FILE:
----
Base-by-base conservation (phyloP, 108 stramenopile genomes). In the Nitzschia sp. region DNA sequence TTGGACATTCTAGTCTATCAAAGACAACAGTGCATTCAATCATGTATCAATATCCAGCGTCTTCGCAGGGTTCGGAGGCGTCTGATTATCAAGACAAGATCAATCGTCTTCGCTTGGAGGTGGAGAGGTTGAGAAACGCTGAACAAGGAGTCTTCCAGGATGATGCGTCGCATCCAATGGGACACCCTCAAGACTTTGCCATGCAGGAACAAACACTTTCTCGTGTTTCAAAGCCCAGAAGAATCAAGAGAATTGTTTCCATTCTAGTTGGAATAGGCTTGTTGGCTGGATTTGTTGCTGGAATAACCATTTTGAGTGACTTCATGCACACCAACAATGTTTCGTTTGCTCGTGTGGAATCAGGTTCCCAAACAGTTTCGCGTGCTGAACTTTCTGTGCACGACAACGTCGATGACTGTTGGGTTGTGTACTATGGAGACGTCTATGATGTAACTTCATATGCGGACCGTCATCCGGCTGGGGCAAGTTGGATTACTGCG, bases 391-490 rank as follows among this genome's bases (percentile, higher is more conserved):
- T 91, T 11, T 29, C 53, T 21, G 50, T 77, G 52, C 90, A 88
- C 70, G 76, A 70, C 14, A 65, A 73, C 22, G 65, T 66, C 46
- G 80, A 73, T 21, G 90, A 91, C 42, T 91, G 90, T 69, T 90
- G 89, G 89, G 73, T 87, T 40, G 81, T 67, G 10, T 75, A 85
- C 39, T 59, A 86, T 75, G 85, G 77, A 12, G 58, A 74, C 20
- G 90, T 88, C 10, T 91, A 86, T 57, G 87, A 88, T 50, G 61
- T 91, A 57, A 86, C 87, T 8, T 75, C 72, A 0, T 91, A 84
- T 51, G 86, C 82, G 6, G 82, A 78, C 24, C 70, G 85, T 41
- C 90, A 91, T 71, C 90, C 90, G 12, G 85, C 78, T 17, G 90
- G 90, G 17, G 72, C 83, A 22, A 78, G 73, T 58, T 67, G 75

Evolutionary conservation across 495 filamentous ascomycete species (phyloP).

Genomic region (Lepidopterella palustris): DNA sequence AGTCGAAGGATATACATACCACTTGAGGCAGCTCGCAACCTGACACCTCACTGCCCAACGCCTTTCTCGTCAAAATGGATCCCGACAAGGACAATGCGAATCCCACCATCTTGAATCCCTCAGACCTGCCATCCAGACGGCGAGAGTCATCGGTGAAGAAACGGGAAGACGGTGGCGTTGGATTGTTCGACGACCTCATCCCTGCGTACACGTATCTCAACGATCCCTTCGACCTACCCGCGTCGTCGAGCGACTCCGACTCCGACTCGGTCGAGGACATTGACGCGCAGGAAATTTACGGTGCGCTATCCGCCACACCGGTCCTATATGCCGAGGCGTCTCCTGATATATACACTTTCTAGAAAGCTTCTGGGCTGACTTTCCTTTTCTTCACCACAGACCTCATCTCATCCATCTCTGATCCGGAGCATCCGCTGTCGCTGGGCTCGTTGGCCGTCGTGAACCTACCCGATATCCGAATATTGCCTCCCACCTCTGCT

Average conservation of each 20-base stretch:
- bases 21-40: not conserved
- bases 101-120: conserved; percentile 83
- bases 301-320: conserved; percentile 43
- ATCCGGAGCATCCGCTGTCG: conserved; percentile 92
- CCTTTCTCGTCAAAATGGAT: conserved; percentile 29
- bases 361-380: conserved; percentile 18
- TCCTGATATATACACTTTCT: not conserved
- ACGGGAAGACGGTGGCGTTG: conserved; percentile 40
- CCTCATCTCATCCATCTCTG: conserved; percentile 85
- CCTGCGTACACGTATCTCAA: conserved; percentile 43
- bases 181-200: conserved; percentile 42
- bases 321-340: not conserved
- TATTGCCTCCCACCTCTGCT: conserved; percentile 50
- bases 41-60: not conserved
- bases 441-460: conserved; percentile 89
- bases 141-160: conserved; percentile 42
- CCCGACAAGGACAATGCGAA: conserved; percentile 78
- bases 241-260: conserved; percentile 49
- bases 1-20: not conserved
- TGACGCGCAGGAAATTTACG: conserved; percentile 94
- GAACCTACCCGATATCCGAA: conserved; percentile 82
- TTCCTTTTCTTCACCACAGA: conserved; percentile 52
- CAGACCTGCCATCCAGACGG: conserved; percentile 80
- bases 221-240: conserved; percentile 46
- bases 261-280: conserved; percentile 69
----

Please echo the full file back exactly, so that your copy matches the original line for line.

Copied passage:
Base-by-base conservation (phyloP, 108 stramenopile genomes). In the Nitzschia sp. region DNA sequence TTGGACATTCTAGTCTATCAAAGACAACAGTGCATTCAATCATGTATCAATATCCAGCGTCTTCGCAGGGTTCGGAGGCGTCTGATTATCAAGACAAGATCAATCGTCTTCGCTTGGAGGTGGAGAGGTTGAGAAACGCTGAACAAGGAGTCTTCCAGGATGATGCGTCGCATCCAATGGGACACCCTCAAGACTTTGCCATGCAGGAACAAACACTTTCTCGTGTTTCAAAGCCCAGAAGAATCAAGAGAATTGTTTCCATTCTAGTTGGAATAGGCTTGTTGGCTGGATTTGTTGCTGGAATAACCATTTTGAGTGACTTCATGCACACCAACAATGTTTCGTTTGCTCGTGTGGAATCAGGTTCCCAAACAGTTTCGCGTGCTGAACTTTCTGTGCACGACAACGTCGATGACTGTTGGGTTGTGTACTATGGAGACGTCTATGATGTAACTTCATATGCGGACCGTCATCCGGCTGGGGCAAGTTGGATTACTGCG, bases 391-490 rank as follows among this genome's bases (percentile, higher is more conserved):
- T 91, T 11, T 29, C 53, T 21, G 50, T 77, G 52, C 90, A 88
- C 70, G 76, A 70, C 14, A 65, A 73, C 22, G 65, T 66, C 46
- G 80, A 73, T 21, G 90, A 91, C 42, T 91, G 90, T 69, T 90
- G 89, G 89, G 73, T 87, T 40, G 81, T 67, G 10, T 75, A 85
- C 39, T 59, A 86, T 75, G 85, G 77, A 12, G 58, A 74, C 20
- G 90, T 88, C 10, T 91, A 86, T 57, G 87, A 88, T 50, G 61
- T 91, A 57, A 86, C 87, T 8, T 75, C 72, A 0, T 91, A 84
- T 51, G 86, C 82, G 6, G 82, A 78, C 24, C 70, G 85, T 41
- C 90, A 91, T 71, C 90, C 90, G 12, G 85, C 78, T 17, G 90
- G 90, G 17, G 72, C 83, A 22, A 78, G 73, T 58, T 67, G 75

Evolutionary conservation across 495 filamentous ascomycete species (phyloP).

Genomic region (Lepidopterella palustris): DNA sequence AGTCGAAGGATATACATACCACTTGAGGCAGCTCGCAACCTGACACCTCACTGCCCAACGCCTTTCTCGTCAAAATGGATCCCGACAAGGACAATGCGAATCCCACCATCTTGAATCCCTCAGACCTGCCATCCAGACGGCGAGAGTCATCGGTGAAGAAACGGGAAGACGGTGGCGTTGGATTGTTCGACGACCTCATCCCTGCGTACACGTATCTCAACGATCCCTTCGACCTACCCGCGTCGTCGAGCGACTCCGACTCCGACTCGGTCGAGGACATTGACGCGCAGGAAATTTACGGTGCGCTATCCGCCACACCGGTCCTATATGCCGAGGCGTCTCCTGATATATACACTTTCTAGAAAGCTTCTGGGCTGACTTTCCTTTTCTTCACCACAGACCTCATCTCATCCATCTCTGATCCGGAGCATCCGCTGTCGCTGGGCTCGTTGGCCGTCGTGAACCTACCCGATATCCGAATATTGCCTCCCACCTCTGCT

Average conservation of each 20-base stretch:
- bases 21-40: not conserved
- bases 101-120: conserved; percentile 83
- bases 301-320: conserved; percentile 43
- ATCCGGAGCATCCGCTGTCG: conserved; percentile 92
- CCTTTCTCGTCAAAATGGAT: conserved; percentile 29
- bases 361-380: conserved; percentile 18
- TCCTGATATATACACTTTCT: not conserved
- ACGGGAAGACGGTGGCGTTG: conserved; percentile 40
- CCTCATCTCATCCATCTCTG: conserved; percentile 85
- CCTGCGTACACGTATCTCAA: conserved; percentile 43
- bases 181-200: conserved; percentile 42
- bases 321-340: not conserved
- TATTGCCTCCCACCTCTGCT: conserved; percentile 50
- bases 41-60: not conserved
- bases 441-460: conserved; percentile 89
- bases 141-160: conserved; percentile 42
- CCCGACAAGGACAATGCGAA: conserved; percentile 78
- bases 241-260: conserved; percentile 49
- bases 1-20: not conserved
- TGACGCGCAGGAAATTTACG: conserved; percentile 94
- GAACCTACCCGATATCCGAA: conserved; percentile 82
- TTCCTTTTCTTCACCACAGA: conserved; percentile 52
- CAGACCTGCCATCCAGACGG: conserved; percentile 80
- bases 221-240: conserved; percentile 46
- bases 261-280: conserved; percentile 69